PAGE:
International Journal of Esthetic Dentistry (DE), 4/2022
Seiten: 402-403, Sprache: Englisch
International Journal of Esthetic Dentistry (EN), 4/2022
PubMed-ID: 36426610Seiten: 376-377, Sprache: Englisch
International Journal of Periodontics & Restorative Dentistry, 6/2017
DOI: 10.11607/prd.3209, PubMed-ID: 29023615Seiten: 834-841, Sprache: Englisch
Prosthetic rehabilitation of the edentulous maxilla is known to be challenging and requires meticulous planning. The purpose of this article is to describe a novel classification system, the Lip-Tooth-Ridge (LTR), that offers a guidepost for treatment planning the edentulous maxilla for fixed or removable prostheses. This tool will help clinicians identify the final prosthetic design and will provide a case-specific risk assessment guide regarding two different areas. A high (HER) or low (LER) esthetic risk will be determined based on lip dynamics, as well as a high or low structural risk according to the prosthetic space availability.
QZ - Quintessenz Zahntechnik, 8/2006
Case ReportSeiten: 882-896, Sprache: Deutsch
Bei zahnlosen Kiefern greift man in den meisten Fällen auf eine konventionelle Vollprothese zurück. Bei höheren Ansprüchen bieten sich implantatgetragene totale Brücken an, die aus funktionaler, biomechanischer und ästhetischer Sicht natürlicher sind. Das Konzept der Osseointegration hat sich hier als nützlich und berechenbar erwiesen. Da implantatgetragene Metallkeramikbrücken nicht für alle zahnlosen Patienten geeignet sind, ist hier ist eine genaue Behandlungsplanung unter Berücksichtigung des Zustandes des Patienten durch den Zahnarzt und sein Team unabdingbar. Der vorliegende Artikel zeigt Behandlungsvarianten auf und dokumentiert diese anhand eines konkreten Falls.
Schlagwörter: Zahnlosigkeit, Implantatprothetik, Totalprothetik, Behandlungsplanung, implantatgetragene Metallkeramikbrücke, zahngetragene Metallkeramikbrücke
International Journal of Periodontics & Restorative Dentistry, 4/2003
Seiten: 353-359, Sprache: Englisch
Common complaints associated with the Kennedy Class I (bilateral free end) and Class II (unilateral free end) removable partial denture situations are lack of stability, minimal retention, and unesthetic retentive clasping. Some of the same complaints have been reported for implant overdentures with only anterior implants. Starting in 1995, 10 of these patients were treated at the University of Washington with posterior osseointegrated implants to provide stability and/or retention of the removable prostheses, eliminating the need for clasps when possible. This article describes implant alternatives and prosthesis designs and presents a follow-up clinical evaluation of at least 1 year consisting of patient satisfaction, radiographic examination, and soft tissue health. Two groups were evaluated. Group 1 included patients whose implants were used as vertical stops for mandibular distal extension prostheses. Care was taken to ensure that the implants were not loaded laterally by creating a single-point contact at the center of a modified healing abutment. In these cases, sufficient retention was available from the anterior teeth and/or implant abutments. Group 2 included patients whose implants required retention because of lack of adequate tooth abutments. In those cases, a resilient type of attachment was used, which allowed for a small divergence from the path of insertion. Results indicated consistent increased satisfaction in all patients, minimal component wear, no radiographic evidence of excessive bone loss, and stable peri-implant soft tissues.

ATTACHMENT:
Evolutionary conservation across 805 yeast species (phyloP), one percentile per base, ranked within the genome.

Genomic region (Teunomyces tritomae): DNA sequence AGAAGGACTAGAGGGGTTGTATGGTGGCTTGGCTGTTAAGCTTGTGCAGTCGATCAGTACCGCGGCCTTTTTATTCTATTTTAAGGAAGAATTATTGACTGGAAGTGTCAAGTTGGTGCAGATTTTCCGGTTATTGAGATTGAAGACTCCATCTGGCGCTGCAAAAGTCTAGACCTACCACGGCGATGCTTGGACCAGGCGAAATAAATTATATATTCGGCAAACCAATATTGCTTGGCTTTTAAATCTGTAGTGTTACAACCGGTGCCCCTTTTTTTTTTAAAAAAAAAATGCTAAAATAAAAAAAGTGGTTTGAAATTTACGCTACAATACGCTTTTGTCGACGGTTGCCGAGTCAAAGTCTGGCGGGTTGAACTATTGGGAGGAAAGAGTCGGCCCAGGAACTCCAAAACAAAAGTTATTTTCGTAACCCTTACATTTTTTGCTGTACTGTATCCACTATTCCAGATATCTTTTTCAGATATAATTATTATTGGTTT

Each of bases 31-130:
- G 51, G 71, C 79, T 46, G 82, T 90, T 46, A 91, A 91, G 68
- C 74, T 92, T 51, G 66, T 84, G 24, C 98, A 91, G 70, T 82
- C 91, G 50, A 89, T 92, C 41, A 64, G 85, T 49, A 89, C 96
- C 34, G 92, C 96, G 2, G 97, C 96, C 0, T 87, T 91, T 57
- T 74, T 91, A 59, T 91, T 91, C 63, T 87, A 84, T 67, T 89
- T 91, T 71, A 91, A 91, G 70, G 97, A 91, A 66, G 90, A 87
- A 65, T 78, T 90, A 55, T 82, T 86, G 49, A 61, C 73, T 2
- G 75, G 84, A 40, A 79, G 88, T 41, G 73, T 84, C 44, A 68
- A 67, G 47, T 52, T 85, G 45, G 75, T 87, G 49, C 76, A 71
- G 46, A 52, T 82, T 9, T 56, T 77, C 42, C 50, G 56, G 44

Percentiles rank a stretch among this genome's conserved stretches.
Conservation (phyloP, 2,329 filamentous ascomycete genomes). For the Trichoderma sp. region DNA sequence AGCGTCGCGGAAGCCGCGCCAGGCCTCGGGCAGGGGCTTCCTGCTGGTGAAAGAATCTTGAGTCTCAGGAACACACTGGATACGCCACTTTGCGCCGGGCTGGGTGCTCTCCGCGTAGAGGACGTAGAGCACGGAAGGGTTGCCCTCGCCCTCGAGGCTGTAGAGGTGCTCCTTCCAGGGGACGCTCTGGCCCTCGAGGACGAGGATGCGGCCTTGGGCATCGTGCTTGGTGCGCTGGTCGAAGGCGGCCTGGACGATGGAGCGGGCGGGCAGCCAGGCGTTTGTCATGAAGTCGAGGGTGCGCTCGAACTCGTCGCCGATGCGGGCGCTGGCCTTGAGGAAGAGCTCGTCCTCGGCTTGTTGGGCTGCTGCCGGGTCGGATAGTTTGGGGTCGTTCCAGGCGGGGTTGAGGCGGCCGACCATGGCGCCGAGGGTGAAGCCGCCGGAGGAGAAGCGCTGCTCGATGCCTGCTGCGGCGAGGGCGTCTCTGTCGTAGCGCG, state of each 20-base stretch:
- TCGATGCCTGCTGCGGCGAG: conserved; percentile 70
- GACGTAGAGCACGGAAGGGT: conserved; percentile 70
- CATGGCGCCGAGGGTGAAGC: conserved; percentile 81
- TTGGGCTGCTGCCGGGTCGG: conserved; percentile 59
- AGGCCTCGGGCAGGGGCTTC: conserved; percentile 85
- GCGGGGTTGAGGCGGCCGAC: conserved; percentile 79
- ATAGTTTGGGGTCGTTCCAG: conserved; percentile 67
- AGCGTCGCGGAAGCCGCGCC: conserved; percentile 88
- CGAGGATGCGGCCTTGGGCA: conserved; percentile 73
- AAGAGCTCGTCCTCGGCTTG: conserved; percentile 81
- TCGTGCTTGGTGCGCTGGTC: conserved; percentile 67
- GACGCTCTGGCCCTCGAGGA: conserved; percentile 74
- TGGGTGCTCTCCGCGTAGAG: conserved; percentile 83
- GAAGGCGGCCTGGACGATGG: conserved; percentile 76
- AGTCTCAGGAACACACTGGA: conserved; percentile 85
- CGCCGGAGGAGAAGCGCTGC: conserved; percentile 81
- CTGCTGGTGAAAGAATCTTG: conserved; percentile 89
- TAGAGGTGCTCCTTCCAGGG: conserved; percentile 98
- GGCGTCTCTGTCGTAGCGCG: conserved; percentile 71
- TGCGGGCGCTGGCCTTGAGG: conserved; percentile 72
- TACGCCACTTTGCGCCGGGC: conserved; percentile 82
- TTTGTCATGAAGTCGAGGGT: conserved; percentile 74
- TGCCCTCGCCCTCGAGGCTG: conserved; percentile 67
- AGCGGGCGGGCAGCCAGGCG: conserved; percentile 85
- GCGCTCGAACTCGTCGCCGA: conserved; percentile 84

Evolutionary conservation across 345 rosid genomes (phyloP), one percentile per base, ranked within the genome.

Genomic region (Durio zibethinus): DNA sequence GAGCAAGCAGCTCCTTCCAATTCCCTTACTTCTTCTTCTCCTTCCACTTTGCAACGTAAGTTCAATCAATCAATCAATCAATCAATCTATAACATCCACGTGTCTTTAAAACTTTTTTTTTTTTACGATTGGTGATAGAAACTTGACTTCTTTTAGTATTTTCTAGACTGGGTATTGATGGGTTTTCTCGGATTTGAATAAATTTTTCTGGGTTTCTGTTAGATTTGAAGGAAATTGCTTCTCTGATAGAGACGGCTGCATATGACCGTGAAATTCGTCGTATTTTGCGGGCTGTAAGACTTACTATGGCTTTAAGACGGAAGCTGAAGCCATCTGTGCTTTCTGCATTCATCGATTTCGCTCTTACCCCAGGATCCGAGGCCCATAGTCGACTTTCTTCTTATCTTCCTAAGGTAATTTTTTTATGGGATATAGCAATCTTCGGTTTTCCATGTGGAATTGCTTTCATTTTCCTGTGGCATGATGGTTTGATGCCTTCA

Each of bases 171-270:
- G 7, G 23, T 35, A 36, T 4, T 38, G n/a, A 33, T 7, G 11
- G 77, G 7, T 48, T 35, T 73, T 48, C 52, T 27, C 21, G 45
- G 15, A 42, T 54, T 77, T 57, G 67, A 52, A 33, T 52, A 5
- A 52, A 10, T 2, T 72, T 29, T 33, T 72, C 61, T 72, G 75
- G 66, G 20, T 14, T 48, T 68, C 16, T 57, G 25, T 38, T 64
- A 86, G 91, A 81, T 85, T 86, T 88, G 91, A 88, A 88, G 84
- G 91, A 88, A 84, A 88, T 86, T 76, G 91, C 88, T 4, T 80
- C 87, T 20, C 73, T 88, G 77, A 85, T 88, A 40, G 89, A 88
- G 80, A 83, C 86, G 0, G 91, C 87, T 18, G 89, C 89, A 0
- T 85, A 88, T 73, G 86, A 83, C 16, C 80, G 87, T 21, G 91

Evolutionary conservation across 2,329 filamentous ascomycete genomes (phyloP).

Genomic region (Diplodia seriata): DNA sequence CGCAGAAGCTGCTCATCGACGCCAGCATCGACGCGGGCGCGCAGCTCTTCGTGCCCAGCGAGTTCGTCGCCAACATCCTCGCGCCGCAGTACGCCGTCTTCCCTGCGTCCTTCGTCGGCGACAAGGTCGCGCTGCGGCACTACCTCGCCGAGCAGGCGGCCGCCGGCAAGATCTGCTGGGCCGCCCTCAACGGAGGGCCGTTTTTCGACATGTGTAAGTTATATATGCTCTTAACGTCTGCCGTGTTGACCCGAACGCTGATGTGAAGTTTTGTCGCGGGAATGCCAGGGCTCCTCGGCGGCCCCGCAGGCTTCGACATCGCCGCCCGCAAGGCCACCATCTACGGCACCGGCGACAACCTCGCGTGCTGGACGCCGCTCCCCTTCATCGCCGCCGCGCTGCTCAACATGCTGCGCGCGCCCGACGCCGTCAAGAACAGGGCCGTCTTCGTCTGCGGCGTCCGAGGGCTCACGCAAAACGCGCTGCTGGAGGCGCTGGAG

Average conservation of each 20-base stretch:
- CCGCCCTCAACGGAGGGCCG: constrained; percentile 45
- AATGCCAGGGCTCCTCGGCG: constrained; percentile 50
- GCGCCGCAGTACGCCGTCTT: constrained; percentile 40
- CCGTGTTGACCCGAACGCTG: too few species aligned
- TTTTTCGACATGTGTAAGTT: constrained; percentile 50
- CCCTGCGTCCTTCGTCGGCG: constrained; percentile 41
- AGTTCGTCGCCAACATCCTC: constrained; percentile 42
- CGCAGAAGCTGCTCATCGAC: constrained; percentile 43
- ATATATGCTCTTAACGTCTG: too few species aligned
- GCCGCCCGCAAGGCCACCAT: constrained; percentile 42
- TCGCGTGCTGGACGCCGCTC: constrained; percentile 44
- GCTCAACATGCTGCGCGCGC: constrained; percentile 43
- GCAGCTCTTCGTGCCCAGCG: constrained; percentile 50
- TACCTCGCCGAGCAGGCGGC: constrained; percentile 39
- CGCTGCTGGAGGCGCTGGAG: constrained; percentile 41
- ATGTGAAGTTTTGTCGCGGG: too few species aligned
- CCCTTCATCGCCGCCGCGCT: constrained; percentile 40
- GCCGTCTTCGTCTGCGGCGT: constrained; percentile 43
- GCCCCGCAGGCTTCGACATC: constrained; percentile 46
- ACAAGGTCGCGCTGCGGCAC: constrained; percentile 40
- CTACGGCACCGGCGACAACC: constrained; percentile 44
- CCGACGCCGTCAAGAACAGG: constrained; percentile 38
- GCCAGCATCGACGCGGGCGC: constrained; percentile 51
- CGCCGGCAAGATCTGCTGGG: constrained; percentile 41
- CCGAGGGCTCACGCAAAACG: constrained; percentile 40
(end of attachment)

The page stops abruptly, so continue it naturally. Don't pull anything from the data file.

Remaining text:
The International Journal of Oral & Maxillofacial Implants, 3/2001
Seiten: 394-399, Sprache: Englisch
Tightening of the screws in implant-supported restorations has been reported to be problematic, in that if the applied torque is too low, screw loosening occurs. If the torque is too high, then screw fracture can take place. Thus, accuracy of the torque driver is of the utmost importance. This study evaluated 4 new electronic torque drivers (controls) and 10 test electronic torque drivers, which had been in clinical service for a minimum of 5 years. Torque values of the test drivers were measured and were compared with the control values using a 1-way analysis of variance. Torque delivery accuracy was measured using a technique that simulated the clinical situation. In vivo, the torque driver turns the screw until the selected tightening torque is reached. In this laboratory experiment, an implant, along with an attached abutment and abutment gold screw, was held firmly in a Tohnichi torque gauge. Calibration accuracy for the Tohnichi is ± 3% of the scale value. During torque measurement, the gold screw turned a minimum of 180 degrees before contact was made between the screw and abutment. Three torque values (10, 20, and 32 N-cm) were evaluated, at both high- and low-speed settings. The recorded torque measurements indicated that the 10 test electronic torque drivers maintained a torque delivery accuracy equivalent to the 4 new (unused) units. Judging from the torque output values obtained from the 10 test units, the clinical use of the electronic torque driver suggests that accuracy did not change significantly over the 5-year period of clinical service.